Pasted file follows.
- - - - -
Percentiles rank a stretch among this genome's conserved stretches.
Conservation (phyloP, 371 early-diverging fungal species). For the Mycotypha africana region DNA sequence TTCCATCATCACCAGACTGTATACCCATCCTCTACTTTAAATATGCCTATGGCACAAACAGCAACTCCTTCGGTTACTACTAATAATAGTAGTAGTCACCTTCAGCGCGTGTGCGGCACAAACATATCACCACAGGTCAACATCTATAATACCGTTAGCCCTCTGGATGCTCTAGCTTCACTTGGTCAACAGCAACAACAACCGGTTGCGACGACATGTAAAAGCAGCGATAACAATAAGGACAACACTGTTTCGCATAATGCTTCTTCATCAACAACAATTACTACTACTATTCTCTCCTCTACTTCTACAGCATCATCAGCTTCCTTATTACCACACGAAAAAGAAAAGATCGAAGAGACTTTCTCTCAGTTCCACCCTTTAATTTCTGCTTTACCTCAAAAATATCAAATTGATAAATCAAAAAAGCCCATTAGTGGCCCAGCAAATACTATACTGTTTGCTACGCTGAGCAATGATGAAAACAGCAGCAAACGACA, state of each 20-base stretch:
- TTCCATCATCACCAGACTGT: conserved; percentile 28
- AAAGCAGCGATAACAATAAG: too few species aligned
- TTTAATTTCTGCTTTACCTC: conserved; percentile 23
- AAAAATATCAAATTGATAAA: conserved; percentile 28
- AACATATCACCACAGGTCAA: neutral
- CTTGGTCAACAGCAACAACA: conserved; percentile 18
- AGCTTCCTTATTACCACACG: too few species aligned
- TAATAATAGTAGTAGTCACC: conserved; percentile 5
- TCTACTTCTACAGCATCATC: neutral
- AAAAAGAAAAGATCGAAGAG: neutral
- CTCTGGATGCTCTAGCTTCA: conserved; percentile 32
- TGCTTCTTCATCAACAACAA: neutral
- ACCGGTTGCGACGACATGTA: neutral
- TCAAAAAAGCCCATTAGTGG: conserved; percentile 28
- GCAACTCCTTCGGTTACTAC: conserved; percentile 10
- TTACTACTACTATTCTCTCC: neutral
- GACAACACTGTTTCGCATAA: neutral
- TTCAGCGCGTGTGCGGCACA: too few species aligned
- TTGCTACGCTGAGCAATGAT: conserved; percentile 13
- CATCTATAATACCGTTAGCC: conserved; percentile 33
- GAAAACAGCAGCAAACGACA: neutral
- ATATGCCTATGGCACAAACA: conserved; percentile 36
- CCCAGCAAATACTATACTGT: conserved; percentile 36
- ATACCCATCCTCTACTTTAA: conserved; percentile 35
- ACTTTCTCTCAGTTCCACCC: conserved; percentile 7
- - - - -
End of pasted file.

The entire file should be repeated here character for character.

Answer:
Percentiles rank a stretch among this genome's conserved stretches.
Conservation (phyloP, 371 early-diverging fungal species). For the Mycotypha africana region DNA sequence TTCCATCATCACCAGACTGTATACCCATCCTCTACTTTAAATATGCCTATGGCACAAACAGCAACTCCTTCGGTTACTACTAATAATAGTAGTAGTCACCTTCAGCGCGTGTGCGGCACAAACATATCACCACAGGTCAACATCTATAATACCGTTAGCCCTCTGGATGCTCTAGCTTCACTTGGTCAACAGCAACAACAACCGGTTGCGACGACATGTAAAAGCAGCGATAACAATAAGGACAACACTGTTTCGCATAATGCTTCTTCATCAACAACAATTACTACTACTATTCTCTCCTCTACTTCTACAGCATCATCAGCTTCCTTATTACCACACGAAAAAGAAAAGATCGAAGAGACTTTCTCTCAGTTCCACCCTTTAATTTCTGCTTTACCTCAAAAATATCAAATTGATAAATCAAAAAAGCCCATTAGTGGCCCAGCAAATACTATACTGTTTGCTACGCTGAGCAATGATGAAAACAGCAGCAAACGACA, state of each 20-base stretch:
- TTCCATCATCACCAGACTGT: conserved; percentile 28
- AAAGCAGCGATAACAATAAG: too few species aligned
- TTTAATTTCTGCTTTACCTC: conserved; percentile 23
- AAAAATATCAAATTGATAAA: conserved; percentile 28
- AACATATCACCACAGGTCAA: neutral
- CTTGGTCAACAGCAACAACA: conserved; percentile 18
- AGCTTCCTTATTACCACACG: too few species aligned
- TAATAATAGTAGTAGTCACC: conserved; percentile 5
- TCTACTTCTACAGCATCATC: neutral
- AAAAAGAAAAGATCGAAGAG: neutral
- CTCTGGATGCTCTAGCTTCA: conserved; percentile 32
- TGCTTCTTCATCAACAACAA: neutral
- ACCGGTTGCGACGACATGTA: neutral
- TCAAAAAAGCCCATTAGTGG: conserved; percentile 28
- GCAACTCCTTCGGTTACTAC: conserved; percentile 10
- TTACTACTACTATTCTCTCC: neutral
- GACAACACTGTTTCGCATAA: neutral
- TTCAGCGCGTGTGCGGCACA: too few species aligned
- TTGCTACGCTGAGCAATGAT: conserved; percentile 13
- CATCTATAATACCGTTAGCC: conserved; percentile 33
- GAAAACAGCAGCAAACGACA: neutral
- ATATGCCTATGGCACAAACA: conserved; percentile 36
- CCCAGCAAATACTATACTGT: conserved; percentile 36
- ATACCCATCCTCTACTTTAA: conserved; percentile 35
- ACTTTCTCTCAGTTCCACCC: conserved; percentile 7